Laltuoklien songs fume with the battered tones of shattered romance and relationships. That relationship, with not just a woman, but women happens to be the resource of his songs, which he memorized to mesmerized his audience. His songs, particularly the love songs, speak about his immense love for the woman and relationship, which he, at one point of time hated with regrets. “It would be a great inconvenience to live this world without woman,” said Laltuoklien. If the Word had not say, “It is not good for man to be alone,” Laltuoklien would have made a chorus out of that. “ Without woman,” Laltuoklien said, “The world would limp with strange passion in the quest for that incomplete inconvenience, which man will never understand for himself,” What will be beautiful, then, without woman? He popped, “The beast.”

For a man who learned to appreciate the beauty of woman when he was barely fifteen years of age, it is no surprise that his songs reflects his experience of the rock bottom and peak of love and hate for the Eves tribe who bleeded him blue. However, the sweet misery turns out to be his biggest resource. They actually transform the hopping lover to a composer whose poetic derivations springs strongest from the bruise and scars of the relationships he had with many of his lover. His first love was a girl from Taithu village, Tipaimukh, Churachandpur. He courted her for two years and married her. “My love was the one with the biggest thigh and breast in the whole village,” Laltuoklien said. Those assets are what he called “beautiful” in a woman.

Cupid striked the young lover in his jhum field, where the “beautiful affair” bended his strong knees kneeling. “I was a changed man once and for all when I learnt to love,” Laltuoklien said. The farmer rocker who had loved the most beautiful woman from different villages in Manipur and Mizoram has married three women. The veteran lover, however, is still in the quest for defining love. “Love is,” he said, “about just loving, happiness, contentment, and meekness.” Laltuoklien did not ignore the undeniable presence of the seed of the passion of flesh and blood in love. He believed that love glows with all its beauty with that passion. Laltuoklien, the son of Adam, believes that man would be a poor lover without the strength of what he called “flesh and blood.”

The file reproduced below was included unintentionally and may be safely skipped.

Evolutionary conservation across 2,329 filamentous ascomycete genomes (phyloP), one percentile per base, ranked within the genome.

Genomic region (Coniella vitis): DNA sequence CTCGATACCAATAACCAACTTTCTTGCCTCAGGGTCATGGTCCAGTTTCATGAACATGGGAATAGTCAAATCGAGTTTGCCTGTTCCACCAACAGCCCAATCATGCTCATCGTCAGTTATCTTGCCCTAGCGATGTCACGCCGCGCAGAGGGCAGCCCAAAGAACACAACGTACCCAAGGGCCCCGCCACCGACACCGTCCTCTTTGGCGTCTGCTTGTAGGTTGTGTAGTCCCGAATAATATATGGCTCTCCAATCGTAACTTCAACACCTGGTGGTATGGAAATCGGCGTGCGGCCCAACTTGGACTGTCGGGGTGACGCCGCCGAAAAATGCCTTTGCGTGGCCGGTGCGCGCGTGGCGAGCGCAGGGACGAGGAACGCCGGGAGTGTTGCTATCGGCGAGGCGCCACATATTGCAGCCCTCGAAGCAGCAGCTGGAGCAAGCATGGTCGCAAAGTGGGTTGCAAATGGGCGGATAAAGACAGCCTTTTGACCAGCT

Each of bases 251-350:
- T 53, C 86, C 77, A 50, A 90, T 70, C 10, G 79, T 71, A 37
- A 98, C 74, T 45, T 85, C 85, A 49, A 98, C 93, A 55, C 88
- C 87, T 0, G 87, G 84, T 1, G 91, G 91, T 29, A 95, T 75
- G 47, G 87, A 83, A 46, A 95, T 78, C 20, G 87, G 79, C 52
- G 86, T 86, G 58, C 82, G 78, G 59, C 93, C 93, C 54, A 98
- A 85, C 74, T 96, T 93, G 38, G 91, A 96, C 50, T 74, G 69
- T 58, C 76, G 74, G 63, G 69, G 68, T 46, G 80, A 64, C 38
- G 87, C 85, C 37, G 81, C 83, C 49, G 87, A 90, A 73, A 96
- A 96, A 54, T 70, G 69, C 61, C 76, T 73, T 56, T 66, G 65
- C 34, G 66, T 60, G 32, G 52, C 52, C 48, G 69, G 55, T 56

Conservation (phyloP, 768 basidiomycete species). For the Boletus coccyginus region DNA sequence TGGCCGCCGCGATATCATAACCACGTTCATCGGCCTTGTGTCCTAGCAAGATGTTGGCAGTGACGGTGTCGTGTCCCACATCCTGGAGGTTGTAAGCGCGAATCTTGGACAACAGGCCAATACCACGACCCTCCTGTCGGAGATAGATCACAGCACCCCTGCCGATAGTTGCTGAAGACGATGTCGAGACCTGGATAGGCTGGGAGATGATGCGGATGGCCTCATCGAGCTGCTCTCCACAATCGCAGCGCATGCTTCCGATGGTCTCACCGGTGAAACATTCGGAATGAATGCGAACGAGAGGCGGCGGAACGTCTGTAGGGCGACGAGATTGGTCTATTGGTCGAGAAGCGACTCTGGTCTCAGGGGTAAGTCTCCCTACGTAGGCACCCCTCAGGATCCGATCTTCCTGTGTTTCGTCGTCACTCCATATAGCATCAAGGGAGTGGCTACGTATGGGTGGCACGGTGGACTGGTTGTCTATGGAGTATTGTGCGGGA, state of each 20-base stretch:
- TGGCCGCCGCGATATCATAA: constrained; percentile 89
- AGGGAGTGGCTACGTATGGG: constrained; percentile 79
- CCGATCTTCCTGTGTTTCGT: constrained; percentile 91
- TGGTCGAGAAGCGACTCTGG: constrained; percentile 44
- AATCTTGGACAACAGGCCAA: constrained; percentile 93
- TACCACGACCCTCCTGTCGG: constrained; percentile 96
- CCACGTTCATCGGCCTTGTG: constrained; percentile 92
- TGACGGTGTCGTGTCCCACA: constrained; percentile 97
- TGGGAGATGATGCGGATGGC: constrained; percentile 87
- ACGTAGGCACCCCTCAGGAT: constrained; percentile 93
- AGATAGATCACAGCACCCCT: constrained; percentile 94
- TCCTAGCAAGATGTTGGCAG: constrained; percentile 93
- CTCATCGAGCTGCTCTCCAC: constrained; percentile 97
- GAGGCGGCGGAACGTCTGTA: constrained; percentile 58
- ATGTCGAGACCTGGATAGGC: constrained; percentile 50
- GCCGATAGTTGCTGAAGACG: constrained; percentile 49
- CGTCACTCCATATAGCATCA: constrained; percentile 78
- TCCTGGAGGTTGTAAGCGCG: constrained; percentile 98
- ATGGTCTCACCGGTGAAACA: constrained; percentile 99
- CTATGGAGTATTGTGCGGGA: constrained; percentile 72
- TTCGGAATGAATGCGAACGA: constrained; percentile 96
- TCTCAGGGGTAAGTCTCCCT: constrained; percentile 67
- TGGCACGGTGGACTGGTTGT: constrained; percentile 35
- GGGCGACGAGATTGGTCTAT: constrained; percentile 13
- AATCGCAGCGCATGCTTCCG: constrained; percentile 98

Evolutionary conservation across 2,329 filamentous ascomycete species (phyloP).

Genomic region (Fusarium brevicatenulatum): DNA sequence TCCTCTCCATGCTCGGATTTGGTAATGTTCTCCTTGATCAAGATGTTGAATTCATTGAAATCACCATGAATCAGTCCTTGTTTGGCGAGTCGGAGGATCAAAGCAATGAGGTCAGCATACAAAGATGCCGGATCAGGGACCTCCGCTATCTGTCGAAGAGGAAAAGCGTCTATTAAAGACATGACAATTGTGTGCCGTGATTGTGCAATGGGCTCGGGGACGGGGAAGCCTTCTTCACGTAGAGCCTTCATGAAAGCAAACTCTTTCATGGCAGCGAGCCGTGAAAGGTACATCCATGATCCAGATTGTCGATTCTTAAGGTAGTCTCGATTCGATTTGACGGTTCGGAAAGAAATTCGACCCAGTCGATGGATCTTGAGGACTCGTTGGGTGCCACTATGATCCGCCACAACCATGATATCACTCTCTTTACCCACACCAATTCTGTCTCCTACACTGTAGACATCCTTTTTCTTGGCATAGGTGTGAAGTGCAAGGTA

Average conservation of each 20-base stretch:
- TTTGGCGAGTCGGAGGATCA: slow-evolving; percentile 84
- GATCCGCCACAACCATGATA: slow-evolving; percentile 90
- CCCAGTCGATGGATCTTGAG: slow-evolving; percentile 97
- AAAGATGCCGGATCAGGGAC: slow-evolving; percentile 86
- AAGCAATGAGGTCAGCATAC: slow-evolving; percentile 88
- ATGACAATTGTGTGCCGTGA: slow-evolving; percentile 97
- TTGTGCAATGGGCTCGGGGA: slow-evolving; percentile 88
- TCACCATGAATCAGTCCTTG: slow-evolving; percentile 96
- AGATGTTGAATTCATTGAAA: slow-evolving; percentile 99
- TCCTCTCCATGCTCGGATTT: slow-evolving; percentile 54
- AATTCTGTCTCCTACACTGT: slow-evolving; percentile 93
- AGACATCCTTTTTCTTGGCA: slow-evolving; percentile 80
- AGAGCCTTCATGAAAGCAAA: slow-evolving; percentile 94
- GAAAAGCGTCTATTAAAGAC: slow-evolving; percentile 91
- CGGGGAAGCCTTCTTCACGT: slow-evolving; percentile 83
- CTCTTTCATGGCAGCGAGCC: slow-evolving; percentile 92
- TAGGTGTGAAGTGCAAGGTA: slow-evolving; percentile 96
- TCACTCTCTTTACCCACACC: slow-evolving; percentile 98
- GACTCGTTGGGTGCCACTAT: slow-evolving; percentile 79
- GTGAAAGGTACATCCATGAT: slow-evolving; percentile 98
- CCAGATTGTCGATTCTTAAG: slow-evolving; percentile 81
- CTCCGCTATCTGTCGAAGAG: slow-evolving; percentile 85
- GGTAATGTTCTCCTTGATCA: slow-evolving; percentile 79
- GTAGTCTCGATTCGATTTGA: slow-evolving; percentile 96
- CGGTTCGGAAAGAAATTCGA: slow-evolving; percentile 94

“I have courted many woman and many words need not be said to win them. I really have nothing to advertise myself with. So I used to say the three most important words to them.” Guess not the three most important words. They sound so common to win the queen of the village hearts. But that makes it all for the king of Sinlung rock and blues as the strongest weapon. “The three words can melt the heart,” Laltuoklien said with the youthful confidence.

The lover rocker cannot imagine life without woman. If women were suddenly removed from the surface of the earth, Laltuoklien said, “The world will grow dim and dark and man will groan in loneliness.” That is the most painful situation the farmer rocker could imagine here on earth. Laltuoklien believes that old flame die-hard. For his many lovers, he still treasure the softest corner, which he did not dare call it love. He said that there is a word called “faithfulness,” which everyman should uphold with a wife. The pandering game sets out of his life as he is happily married to Ramdinthar, his wife, with four kids. “All that it was, it was love. But now, it is love. That’s the difference?” Laltuoklien said of his past and present.

(02 December 2006, New Delhi)